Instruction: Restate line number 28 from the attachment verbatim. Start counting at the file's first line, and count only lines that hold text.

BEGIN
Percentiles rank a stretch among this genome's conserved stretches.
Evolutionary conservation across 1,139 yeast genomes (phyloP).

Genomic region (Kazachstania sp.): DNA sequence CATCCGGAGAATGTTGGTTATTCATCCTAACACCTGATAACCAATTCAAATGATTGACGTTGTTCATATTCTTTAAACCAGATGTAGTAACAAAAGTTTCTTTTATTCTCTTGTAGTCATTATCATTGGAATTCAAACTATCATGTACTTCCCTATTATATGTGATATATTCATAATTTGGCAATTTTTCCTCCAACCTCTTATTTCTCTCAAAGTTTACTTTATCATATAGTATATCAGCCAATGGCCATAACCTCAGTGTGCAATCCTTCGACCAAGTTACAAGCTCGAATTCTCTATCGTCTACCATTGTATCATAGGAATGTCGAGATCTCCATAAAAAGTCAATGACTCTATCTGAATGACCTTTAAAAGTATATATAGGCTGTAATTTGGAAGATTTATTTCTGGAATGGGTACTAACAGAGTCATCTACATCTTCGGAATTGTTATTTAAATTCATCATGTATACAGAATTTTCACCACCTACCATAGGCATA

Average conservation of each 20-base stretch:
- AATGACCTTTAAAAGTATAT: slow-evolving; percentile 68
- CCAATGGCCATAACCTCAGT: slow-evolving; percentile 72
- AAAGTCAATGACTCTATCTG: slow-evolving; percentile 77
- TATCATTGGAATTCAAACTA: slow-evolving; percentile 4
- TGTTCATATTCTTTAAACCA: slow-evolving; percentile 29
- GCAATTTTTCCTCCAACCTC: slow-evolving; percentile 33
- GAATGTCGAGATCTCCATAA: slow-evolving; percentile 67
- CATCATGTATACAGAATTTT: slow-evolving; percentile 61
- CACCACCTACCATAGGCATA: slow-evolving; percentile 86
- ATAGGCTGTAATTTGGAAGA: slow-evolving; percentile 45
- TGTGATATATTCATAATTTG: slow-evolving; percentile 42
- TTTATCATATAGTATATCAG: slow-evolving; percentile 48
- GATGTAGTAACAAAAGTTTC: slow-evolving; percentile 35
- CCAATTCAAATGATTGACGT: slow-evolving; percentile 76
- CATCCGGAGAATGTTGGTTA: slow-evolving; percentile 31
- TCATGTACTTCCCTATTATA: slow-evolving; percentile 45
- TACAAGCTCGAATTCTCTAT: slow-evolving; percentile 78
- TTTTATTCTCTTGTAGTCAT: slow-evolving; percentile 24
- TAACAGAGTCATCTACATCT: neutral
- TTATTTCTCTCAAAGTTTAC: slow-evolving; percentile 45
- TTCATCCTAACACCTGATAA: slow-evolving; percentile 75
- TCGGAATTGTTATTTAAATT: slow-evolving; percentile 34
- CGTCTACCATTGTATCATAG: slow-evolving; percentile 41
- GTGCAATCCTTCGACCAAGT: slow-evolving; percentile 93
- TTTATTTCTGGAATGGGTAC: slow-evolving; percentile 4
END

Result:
- GTGCAATCCTTCGACCAAGT: slow-evolving; percentile 93